You know the drill by now, friends. Old Indian. Time Columns. Wish List. Heavy Lights. The Faux School. Saturday night. 8 p.m. Five bucks. It will be the first time you can pick up a copy of “Mumble” on vinyl. We recently caught up with the band to talk about their the past, the show this weekend, and what they would rate their own brand new record, if they were given the chance. Enjoy!
What’s each member’s favorite song on the record?
Evan Owens (drums): I choose “Space Connect.” Not only do I like the song when we play it, but I think it packs a great punch as an opening track. It has multiple vibes from quick little riffing to heavy slamming. I like.
Mark Weeks (bass): I like “Space Connect.”
Cory Springirth (vocals/guitar): “The Riff.”
Were there moments that you listen back to now and think, “I love to be able to do that over?” If so, which ones and why?
Springirth: Of course! I think of parts we could have added or different tones that could have been brought out. But vocally, I thought I could do a better job now on a couple songs … but I’m not gonna throw myself under the bus and say which ones.
Owens: I would re-do the drum solo. When we play live, I tend to make it up as I go. I incorporate new chops I’ve learned or just flail wildly for 35 seconds. I could have put more planning into it.
Weeks: Mainly, I would have liked to work on the tone of my bass on some of the fuzzy songs — just work that fuzz out over and over and over and over until it’s just perfect.
That final track is so low-fi. How did it make it onto the album and whose decision was it to add that on? Was it a digital-only track? And where did you record it?
Weeks: Yeah, (it was on the) digital release only. We have been reworking that song in practice lately and I’m stuck between riffs. I think I have it down and it’s all good but then i just destroy it, much like a crazed potter who smashes his work only moments after pulling it from the kiln.
Owens: That was a little digital-only bonus that popped out of Cory’s brain. I don’t know if it is intentional, but I think it is a cool comparison for where we came from to this album. We were reviewing all of the times we had recorded before as we listened to the new songs and stumbled upon that. It’s an old riff that Mark came up with that became a song called “When I Sleep.” This particular version was recorded with Ryan Nicholson of Heavy Lights, light years ago.
Springirth: Super low-fi. We recorded it live in Ryan Nicholson’s living room. It was the first time we tried our hands at recording, so yeah: We thought it would be cool just to throw it on as a bonus track.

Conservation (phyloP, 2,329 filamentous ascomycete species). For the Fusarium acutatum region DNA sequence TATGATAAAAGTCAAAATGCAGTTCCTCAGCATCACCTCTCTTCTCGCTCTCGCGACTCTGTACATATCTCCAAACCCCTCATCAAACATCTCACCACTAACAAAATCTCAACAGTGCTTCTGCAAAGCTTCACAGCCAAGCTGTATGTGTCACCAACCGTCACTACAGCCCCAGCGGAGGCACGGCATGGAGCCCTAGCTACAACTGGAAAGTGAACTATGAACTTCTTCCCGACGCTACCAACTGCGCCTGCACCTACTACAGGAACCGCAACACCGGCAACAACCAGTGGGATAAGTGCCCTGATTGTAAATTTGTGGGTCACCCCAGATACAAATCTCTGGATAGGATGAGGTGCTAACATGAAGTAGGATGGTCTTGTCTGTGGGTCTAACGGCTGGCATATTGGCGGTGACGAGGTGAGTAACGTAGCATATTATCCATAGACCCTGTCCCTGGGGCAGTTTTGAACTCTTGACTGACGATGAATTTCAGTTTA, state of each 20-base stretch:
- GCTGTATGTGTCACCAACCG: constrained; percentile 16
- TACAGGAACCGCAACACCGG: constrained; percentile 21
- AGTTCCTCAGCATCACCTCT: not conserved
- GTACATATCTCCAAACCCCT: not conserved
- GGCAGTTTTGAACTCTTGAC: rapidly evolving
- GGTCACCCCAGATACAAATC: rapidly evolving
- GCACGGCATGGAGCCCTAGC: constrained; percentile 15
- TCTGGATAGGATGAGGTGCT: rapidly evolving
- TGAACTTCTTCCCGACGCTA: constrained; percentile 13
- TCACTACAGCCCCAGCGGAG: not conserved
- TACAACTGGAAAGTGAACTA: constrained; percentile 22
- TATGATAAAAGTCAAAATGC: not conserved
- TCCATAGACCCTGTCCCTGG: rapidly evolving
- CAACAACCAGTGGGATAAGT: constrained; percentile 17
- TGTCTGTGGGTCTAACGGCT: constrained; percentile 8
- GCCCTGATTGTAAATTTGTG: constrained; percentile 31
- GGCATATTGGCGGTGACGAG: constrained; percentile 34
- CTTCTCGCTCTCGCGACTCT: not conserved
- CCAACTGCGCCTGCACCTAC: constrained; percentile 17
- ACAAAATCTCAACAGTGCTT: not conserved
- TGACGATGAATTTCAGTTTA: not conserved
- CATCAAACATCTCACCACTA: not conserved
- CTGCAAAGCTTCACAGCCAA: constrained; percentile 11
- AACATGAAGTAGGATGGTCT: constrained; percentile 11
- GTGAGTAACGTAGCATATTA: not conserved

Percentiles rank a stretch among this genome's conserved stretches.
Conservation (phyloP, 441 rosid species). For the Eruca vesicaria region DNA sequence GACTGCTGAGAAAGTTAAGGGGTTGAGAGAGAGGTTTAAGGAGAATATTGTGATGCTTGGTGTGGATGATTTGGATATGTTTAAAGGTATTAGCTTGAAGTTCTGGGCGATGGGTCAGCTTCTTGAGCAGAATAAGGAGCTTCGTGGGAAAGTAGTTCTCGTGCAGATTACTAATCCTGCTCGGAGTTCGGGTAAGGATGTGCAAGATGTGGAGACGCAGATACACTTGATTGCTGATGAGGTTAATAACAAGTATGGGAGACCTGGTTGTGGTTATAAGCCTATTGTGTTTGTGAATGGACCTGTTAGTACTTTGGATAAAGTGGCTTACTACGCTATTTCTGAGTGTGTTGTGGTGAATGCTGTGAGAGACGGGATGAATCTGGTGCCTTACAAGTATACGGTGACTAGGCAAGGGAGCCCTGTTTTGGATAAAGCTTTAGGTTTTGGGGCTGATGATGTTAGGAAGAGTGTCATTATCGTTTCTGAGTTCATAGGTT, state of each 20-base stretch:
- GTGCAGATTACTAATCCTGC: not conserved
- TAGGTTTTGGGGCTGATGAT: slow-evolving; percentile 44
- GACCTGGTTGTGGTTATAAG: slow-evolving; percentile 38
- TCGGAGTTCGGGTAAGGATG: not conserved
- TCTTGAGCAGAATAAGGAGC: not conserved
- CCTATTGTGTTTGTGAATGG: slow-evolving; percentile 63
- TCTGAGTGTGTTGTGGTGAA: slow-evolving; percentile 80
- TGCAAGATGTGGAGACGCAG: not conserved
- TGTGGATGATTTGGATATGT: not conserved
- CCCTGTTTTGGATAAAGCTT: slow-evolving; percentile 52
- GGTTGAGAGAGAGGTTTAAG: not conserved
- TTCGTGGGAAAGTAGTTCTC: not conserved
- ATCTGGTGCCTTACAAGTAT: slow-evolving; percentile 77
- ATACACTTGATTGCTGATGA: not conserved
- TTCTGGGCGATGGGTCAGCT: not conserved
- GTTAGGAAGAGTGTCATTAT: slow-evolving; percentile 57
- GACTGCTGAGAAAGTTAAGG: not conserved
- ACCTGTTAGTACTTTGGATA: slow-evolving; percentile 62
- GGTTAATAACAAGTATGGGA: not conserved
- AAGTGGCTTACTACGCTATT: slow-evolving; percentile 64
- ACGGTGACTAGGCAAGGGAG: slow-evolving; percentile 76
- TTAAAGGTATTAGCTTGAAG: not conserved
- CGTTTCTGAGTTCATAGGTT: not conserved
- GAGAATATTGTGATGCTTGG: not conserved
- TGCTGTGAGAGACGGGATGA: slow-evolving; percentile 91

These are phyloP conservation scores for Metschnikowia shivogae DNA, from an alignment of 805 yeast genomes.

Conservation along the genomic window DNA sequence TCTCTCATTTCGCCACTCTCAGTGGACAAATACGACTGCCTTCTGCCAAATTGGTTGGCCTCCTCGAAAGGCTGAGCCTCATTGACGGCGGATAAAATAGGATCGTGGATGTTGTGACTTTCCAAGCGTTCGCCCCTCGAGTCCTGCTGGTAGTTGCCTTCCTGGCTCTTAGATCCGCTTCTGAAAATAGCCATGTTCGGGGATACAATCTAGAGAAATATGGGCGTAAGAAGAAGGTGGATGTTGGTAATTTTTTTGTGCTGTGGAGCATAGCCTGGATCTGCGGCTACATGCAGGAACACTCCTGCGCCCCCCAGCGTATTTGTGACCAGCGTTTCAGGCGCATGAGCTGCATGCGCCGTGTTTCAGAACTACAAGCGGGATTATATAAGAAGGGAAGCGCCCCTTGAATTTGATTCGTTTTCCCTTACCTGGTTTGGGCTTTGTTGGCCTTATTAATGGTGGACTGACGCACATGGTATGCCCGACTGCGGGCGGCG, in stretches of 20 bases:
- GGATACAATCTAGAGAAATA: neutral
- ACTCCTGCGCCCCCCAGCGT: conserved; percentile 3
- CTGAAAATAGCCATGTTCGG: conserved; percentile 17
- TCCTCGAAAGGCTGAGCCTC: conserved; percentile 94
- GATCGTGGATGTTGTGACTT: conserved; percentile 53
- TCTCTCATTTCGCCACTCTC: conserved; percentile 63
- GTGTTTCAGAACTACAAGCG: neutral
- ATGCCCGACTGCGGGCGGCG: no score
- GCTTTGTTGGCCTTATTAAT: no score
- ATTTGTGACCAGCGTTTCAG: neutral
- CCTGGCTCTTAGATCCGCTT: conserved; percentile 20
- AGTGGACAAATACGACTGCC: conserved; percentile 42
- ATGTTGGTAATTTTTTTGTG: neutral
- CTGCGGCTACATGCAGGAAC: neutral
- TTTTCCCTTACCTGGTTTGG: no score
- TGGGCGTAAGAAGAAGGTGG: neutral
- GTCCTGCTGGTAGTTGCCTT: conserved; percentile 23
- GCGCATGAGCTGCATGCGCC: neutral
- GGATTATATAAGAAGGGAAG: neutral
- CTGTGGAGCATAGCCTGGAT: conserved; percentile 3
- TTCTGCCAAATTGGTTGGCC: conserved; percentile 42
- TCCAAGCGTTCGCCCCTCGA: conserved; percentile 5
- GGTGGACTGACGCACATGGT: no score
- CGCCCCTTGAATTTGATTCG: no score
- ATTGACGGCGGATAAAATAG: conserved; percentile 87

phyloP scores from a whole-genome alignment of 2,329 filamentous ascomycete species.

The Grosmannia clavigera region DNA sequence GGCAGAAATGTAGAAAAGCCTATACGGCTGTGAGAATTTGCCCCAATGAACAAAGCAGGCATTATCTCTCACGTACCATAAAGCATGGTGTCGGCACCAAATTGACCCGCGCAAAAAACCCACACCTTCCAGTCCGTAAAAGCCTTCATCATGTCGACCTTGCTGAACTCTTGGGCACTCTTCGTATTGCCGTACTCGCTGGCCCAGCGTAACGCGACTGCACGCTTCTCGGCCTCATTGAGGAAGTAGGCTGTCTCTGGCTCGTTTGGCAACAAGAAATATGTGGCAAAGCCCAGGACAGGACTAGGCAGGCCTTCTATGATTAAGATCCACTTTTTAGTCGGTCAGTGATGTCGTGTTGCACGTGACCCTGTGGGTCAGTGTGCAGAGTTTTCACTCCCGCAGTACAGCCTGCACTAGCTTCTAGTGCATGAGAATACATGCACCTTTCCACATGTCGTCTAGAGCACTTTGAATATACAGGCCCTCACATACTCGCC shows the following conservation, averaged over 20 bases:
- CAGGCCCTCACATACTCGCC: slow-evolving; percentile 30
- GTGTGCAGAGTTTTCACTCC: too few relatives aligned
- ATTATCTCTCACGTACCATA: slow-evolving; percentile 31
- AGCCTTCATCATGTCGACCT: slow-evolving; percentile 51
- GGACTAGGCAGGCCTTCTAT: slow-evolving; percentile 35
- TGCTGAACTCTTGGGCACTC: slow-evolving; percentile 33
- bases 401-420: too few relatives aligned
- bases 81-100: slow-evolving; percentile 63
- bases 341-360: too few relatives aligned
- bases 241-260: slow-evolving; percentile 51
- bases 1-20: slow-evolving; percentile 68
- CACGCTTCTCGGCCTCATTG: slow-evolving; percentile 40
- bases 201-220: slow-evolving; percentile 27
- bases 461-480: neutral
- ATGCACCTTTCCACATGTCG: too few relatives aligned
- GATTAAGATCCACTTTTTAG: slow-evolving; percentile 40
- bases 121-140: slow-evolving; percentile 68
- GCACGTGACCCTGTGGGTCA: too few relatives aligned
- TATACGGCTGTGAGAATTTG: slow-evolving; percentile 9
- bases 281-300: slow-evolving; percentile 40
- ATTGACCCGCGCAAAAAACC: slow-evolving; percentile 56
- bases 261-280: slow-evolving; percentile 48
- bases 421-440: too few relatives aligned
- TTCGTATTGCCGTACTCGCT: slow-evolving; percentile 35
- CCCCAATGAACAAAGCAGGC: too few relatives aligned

What was it like to re-record a few of those songs, like “Mean Man,” etc.? Did they take on a new life now that you’re revisiting them? Why or why not and how so?
Springirth: “Mean Man” in particular is a song that has been in our setlist since day one. I honestly think we have played that song at every show we have ever played (laughs). So it’s nice to revisit a song that you have recorded before because you know exactly what the song needs during that go-around and you’ve been playing it so long.
Weeks: Yeah, “Mean Man” was good to re-record because it forced us to actually play the same thing every time. I mean, I don’t know about that drum solo, but it all came out in the wash, I’d say.
Owens: “Mean Man” is the only song that we re-did for this record from earlier recordings. I think this newest version isn’t that structurally different, but this recording really nails down the tone changes in different breakdown parts. I like Cory’s vocals the best on this one and the backing vocals sound like how we really wanted them to. It pays off to play a song for four years and then record it. To me, it holds energy well through the whole track.
There are a lot of instrumental moments on the record – less singing and more playing. Was it a conscious decision to focus more on the playing rather than the singing?
Springirth: I think a riff can be just as catchy as singing or lyrics can be, but yeah, I tend to be pretty reserved with putting too much singing in songs. Especially if it doesn’t feel right. I do find that we are singing more in new material we are working on. I’m gaining a little more confidence, I guess.
Owens: Our songs tend to weigh heavy on the playing over the vocals. To me, that just means when you hear vocals, they are more important.
Weeks: I don’t think that is something we planned.
On a four-star scale, what would you rate “Mumble” and why? Feel free to give a mini record review here.
Weeks: Honestly, I’d give this record 50 stars because … well for America and our freedom and freedom rocks and keep on rockin’ in the free world.
Springirth: A 2.5 (laughs). There’s always room for improvement. That doesn’t mean I’m not proud of it. You know, it’s hard to rate an album when it’s your own. You look at it completely from a different perspective. I’m pretty hard on us (laughs).
Owens: Four. No, duh. Well, I would say four stars because I wouldn’t feel comfortable releasing something we didn’t all collectively agree had enough attention given to it and enough cooperation and effort. I think we all worked well together to get the sounds we wanted and the songs are rad. They are a mix of styles and not just one sound through the whole album while still staying rock and roll. And I love Cory’s vocals.
What went into picking the other bands for the show – Heavy Lights, Time Columns and Wish List?
Weeks: They are our bros, bro.
Springirth: They are buds. Also, all the bands have music pressed to vinyl that will be for sale, which is awesome. And DJ Babylon will be spinning vinyls all night.
And finally, what can we expect from the show?
Weeks: Party party party party. If anyone has Andrew WK on vinyl bring it to the show so we can really get down with the get down, ‘na mean!?